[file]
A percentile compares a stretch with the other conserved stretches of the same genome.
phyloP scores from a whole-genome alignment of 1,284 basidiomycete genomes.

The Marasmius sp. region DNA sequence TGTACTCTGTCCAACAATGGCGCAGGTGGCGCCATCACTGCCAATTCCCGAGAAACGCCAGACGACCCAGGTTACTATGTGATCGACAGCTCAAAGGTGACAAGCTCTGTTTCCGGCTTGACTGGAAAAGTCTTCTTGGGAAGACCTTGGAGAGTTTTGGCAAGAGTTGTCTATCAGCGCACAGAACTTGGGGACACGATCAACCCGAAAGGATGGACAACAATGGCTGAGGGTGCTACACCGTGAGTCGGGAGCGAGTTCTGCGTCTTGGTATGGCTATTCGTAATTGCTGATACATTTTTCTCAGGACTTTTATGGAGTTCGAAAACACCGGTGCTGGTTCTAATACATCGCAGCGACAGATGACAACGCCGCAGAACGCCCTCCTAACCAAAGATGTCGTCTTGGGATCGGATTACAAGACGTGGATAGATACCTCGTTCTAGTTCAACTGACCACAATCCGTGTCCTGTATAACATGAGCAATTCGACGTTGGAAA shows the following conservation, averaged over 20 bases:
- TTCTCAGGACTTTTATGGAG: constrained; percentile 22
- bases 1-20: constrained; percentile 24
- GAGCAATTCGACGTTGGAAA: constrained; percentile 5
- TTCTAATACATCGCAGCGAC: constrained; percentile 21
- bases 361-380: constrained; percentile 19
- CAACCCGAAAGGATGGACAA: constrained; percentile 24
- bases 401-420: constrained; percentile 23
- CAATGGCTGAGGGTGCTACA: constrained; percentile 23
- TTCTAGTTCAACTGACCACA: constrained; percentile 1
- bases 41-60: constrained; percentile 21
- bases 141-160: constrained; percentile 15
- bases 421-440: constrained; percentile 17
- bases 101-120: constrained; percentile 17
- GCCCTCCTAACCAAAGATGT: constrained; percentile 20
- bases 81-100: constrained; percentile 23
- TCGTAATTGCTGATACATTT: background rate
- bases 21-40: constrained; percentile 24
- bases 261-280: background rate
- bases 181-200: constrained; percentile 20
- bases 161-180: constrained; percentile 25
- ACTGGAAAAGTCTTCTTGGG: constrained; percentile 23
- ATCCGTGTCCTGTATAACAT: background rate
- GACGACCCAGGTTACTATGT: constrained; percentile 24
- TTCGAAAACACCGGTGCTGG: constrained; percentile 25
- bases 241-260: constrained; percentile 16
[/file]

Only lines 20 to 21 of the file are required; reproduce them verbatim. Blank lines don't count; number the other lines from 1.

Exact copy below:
- bases 21-40: constrained; percentile 24
- bases 261-280: background rate